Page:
Born Kimberly Denise Jones c. 1976 in Brooklyn, NY; daughter of Linwood, a former U.S. Army sergeant and bus driver, and Ruby Mae Jones, a department store clerk. Addresses: Record company--Atlantic Records, 1290 Avenue of the Americas, New York City, NY 10104 Phone: phone: (212) 707-2533, Fax: fax: (212) 405-5665,.
Provocative, explicit, street savvy, and controversial, Lil' Kim has proven that hardcore rhyming is not just for the boys, opening up new possibilities to other women rappers. Since her 1996 debut appropriately entitled Hardcore, Kim's influences surfaced time and again throughout the hip-hop world, most notably in the music of Foxy Brown and Queen Pen. Kim's style, unmistakably sexy yet never submissive, raised her profile to rare heights, and despite the fact that she did not release a second album, Notorious K.I.M., a tribute to her slain mentor and lover Notorious B.I.G., until the year 2000, her image was still fresh in the public's mind. Roles on television and in film, glitzy fashion and cosmetic advertisements, and glamorous photographs gracing magazine covers kept Kim in the spotlight.
Today, Lil' Kim's life of high public profile seems a world away from that of her upbringing, although the tragedies she endured as a youngster arguably influenced her music. Born Kimberly Denise Jones around 1976, the daughter of Linwood, a former United States Army sergeant and bus driver, and Ruby Mae Jones, then a department store clerk, Kim and older brother Christopher grew up in the Bedford-Stuyvesant neighborhood of Brooklyn, New York. As a child, she excelled in her studies at the Queen of All Saints Catholic School, but at the age of nine, when her parents divorced, Kim's life was turned upside down. Kim, her mother and brother were forced to stay with family members and slept on various couches.
Eventually, Ruby found herself unable to care for Kim and Christopher on her own and relinquished custody to the children's father, who instituted a set of strict house rules that Kim quickly rebelled against. Kim and her father fought and argued constantly, and at times their disputes would lead to physical violence. During one fight, according to Kim, she stabbed her father in the shoulder with a pair of scissors. In an attempt to ease tensions within the home, Linwood, who had since remarried, took Kim to see a therapist. Nonetheless, the arguments persisted, and Kim, barely a teenager, ran away from home to live with the first of several boyfriends, often selling drugs for financial support.
In the early 1990s, however, Kim's life began to change for the better after a chance meeting with an up-and-coming rap artist named Christopher Wallace. "We lived on the same block in Brooklyn," she recalled in an Interview feature, as quoted by Atlantic Records. "I always thought he was cute, and when I first started talking to him, I felt like I'd known him for years. I was working at Bloomingdales and friends of mine said to him, 'You know, Kim knows how to rap.' He was like, 'Please! She's too cute to know how to rap.'" Wallace, at the time about to make waves in the rap world as Biggie Smalls--later known as the Notorious B.I.G.--with his 1993 debut hit song "Party and Bullsh**," convinced Kim to try rapping.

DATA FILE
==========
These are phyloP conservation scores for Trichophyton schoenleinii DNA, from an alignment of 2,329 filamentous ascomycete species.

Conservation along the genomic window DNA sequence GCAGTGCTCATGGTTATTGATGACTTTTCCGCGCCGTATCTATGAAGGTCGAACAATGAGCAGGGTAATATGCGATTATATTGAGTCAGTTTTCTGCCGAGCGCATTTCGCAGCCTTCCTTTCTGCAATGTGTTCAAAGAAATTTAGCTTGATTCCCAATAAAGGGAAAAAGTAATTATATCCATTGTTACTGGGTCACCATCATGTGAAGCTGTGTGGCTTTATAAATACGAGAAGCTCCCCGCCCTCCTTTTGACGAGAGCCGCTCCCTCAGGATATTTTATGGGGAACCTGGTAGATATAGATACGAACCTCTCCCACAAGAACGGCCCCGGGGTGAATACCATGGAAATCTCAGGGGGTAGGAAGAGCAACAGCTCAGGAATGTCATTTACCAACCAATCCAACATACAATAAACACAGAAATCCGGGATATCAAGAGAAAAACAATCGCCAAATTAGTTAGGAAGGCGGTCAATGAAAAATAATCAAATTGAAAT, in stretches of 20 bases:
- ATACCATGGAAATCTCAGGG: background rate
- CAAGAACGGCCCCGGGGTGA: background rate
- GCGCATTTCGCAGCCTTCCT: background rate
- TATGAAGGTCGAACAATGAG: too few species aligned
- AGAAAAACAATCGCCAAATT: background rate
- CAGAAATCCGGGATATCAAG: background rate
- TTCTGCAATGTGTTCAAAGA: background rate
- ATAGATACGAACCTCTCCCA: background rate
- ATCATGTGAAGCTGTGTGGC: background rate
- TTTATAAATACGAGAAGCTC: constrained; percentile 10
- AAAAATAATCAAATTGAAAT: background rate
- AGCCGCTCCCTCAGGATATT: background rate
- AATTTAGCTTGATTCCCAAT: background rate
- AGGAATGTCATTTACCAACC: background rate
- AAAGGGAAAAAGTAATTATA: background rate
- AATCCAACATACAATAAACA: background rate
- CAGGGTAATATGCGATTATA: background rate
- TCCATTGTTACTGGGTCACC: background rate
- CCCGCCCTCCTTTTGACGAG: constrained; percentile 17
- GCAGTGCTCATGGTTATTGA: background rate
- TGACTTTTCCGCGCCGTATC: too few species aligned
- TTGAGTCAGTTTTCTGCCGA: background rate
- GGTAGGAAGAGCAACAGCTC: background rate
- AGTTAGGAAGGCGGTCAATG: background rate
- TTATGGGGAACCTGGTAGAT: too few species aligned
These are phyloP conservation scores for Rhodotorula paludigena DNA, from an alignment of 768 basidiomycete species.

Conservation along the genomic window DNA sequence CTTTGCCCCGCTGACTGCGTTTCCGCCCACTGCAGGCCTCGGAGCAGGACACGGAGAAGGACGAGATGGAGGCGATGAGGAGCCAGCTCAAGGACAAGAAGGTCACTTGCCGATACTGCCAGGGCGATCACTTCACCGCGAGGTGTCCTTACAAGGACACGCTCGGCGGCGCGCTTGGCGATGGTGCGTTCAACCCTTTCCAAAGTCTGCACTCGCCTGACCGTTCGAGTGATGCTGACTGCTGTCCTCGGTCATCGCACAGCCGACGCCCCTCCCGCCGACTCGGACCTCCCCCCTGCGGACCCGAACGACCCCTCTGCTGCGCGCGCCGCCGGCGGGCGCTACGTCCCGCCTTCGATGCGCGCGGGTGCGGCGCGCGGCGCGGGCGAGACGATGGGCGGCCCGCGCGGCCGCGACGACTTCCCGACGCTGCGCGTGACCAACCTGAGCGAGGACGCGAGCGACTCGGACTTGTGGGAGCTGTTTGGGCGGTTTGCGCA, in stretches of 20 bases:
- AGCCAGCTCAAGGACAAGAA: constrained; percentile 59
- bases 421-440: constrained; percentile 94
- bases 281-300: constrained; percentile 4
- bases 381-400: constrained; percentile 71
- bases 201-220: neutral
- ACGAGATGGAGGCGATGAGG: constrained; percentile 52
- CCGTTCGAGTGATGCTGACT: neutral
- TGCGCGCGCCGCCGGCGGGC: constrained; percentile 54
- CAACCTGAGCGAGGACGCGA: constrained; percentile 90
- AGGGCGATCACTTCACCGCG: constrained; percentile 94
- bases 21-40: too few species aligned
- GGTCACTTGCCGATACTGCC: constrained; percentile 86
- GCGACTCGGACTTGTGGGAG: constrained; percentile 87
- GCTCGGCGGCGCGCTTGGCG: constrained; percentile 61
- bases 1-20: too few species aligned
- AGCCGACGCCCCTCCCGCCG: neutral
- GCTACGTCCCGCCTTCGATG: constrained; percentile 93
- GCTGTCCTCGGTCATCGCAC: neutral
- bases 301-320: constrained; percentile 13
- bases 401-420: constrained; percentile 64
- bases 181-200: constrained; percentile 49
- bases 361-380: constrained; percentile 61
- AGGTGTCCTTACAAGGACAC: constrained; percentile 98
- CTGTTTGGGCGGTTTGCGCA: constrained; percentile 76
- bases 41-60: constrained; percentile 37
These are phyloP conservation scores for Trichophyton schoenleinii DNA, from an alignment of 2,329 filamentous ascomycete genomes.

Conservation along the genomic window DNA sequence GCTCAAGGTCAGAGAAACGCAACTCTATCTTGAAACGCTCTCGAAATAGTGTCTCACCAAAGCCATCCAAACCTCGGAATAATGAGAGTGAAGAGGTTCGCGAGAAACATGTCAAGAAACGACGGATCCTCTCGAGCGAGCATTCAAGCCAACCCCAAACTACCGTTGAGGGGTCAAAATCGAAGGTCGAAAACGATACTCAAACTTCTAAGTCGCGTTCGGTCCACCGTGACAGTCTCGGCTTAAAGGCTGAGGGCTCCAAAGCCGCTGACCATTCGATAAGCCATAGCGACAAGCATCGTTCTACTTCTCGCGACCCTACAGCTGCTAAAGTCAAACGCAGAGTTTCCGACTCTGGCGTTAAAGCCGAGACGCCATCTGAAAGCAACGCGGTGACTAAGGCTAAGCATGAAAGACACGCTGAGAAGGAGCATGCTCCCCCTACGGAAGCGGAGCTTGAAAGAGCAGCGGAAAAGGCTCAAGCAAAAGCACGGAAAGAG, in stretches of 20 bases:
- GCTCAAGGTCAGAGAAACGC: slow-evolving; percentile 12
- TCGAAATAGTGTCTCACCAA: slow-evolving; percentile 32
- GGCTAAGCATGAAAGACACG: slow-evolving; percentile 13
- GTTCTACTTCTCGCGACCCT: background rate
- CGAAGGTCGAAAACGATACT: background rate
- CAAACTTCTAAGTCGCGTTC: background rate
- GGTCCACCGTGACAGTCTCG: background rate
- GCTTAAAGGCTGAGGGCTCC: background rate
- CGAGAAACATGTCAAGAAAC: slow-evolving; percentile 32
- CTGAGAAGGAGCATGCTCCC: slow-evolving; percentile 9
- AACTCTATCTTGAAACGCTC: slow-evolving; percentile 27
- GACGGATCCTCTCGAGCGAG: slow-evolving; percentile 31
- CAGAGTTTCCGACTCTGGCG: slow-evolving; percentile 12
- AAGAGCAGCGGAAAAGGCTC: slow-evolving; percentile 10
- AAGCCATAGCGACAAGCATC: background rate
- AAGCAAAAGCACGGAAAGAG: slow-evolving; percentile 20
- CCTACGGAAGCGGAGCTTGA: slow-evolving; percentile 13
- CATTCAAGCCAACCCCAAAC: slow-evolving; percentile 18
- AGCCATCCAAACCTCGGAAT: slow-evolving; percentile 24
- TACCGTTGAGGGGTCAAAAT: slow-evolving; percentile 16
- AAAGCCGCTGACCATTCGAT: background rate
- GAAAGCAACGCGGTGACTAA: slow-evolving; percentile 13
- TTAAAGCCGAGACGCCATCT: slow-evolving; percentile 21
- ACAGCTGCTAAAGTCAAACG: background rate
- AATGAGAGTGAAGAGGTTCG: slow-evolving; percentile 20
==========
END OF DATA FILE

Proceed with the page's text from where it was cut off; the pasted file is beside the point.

Groomed for Rap Stardom
Assuming the role as Kim's mentor, Wallace, the person most responsible for enabling Kim to evolve into one of hip-hop's most visible stars, took the 16-year-old under his wing. "We were really partners--like Bonnie and Clyde for real--and we lived our life like that," Kim said to Steve Jones in USA Today. "He taught me everything I know.... Biggie still is the greatest rapper in the world. That's why God put him in this world, so that everybody could get a taste of what this game is all about." Despite the couple's close bond, Wallace later married another artist from producer and record executive Sean "Puffy" Combs' growing Bad Boy Entertainment crew, singer-songwriter Faith Evans, initiating a stormy and quite public love triangle that continued to invite speculation long after Wallace's death. According to a 1998 People magazine interview, Kim stated that she once turned down a marriage proposal from Wallace because she didn't feel ready, but admitted to other members of the press on numerous occasions that she resented the couple's relationship. At the time of Wallace's murder, he and Evans, though not divorced, were in fact separated, adding to the scandalous rumors.
Whatever the circumstances of their romance, the moment for Lil' Kim had arrived when she hooked up with Wallace. In 1994, Notorious B.I.G. released the album Ready To Die, an overwhelming success that allowed him and friend Lance "Un" Rivera to form Undeas, an imprint label under Atlantic Records. Channeling his growing clout within the hip-hop industry, Wallace launched the Brooklyn rap collective Junior M.A.F.I.A. (Masters At Finding Intelligent Attitudes) as Undeas' first signing. Comprised of Biggie, Kim, The 6's (Lil' Cease, Chico, and Nino Brown), The Snakes (cousins Trife and Larceny), and Solo MC Klepto, Junior M.A.F.I.A. made an immediate impact, entering the top ten of the Billboard 200 pop album chart in September of 1995 with the certified platinum album Conspiracy. And as the record swiftly climbed in popularity, peaking at number two on the Billboard R&B chart, Lil' Kim shined as the group's breakout star. She appeared on two of the record's standout tracks--the gold-selling single "Players' Anthem," with the Notorious B.I.G. and Lil' Cease, and "I Need You Tonight," with Lil' Cease and Aaliyah--as well as the platinum-selling single "Get Money," a duet with B.I.G.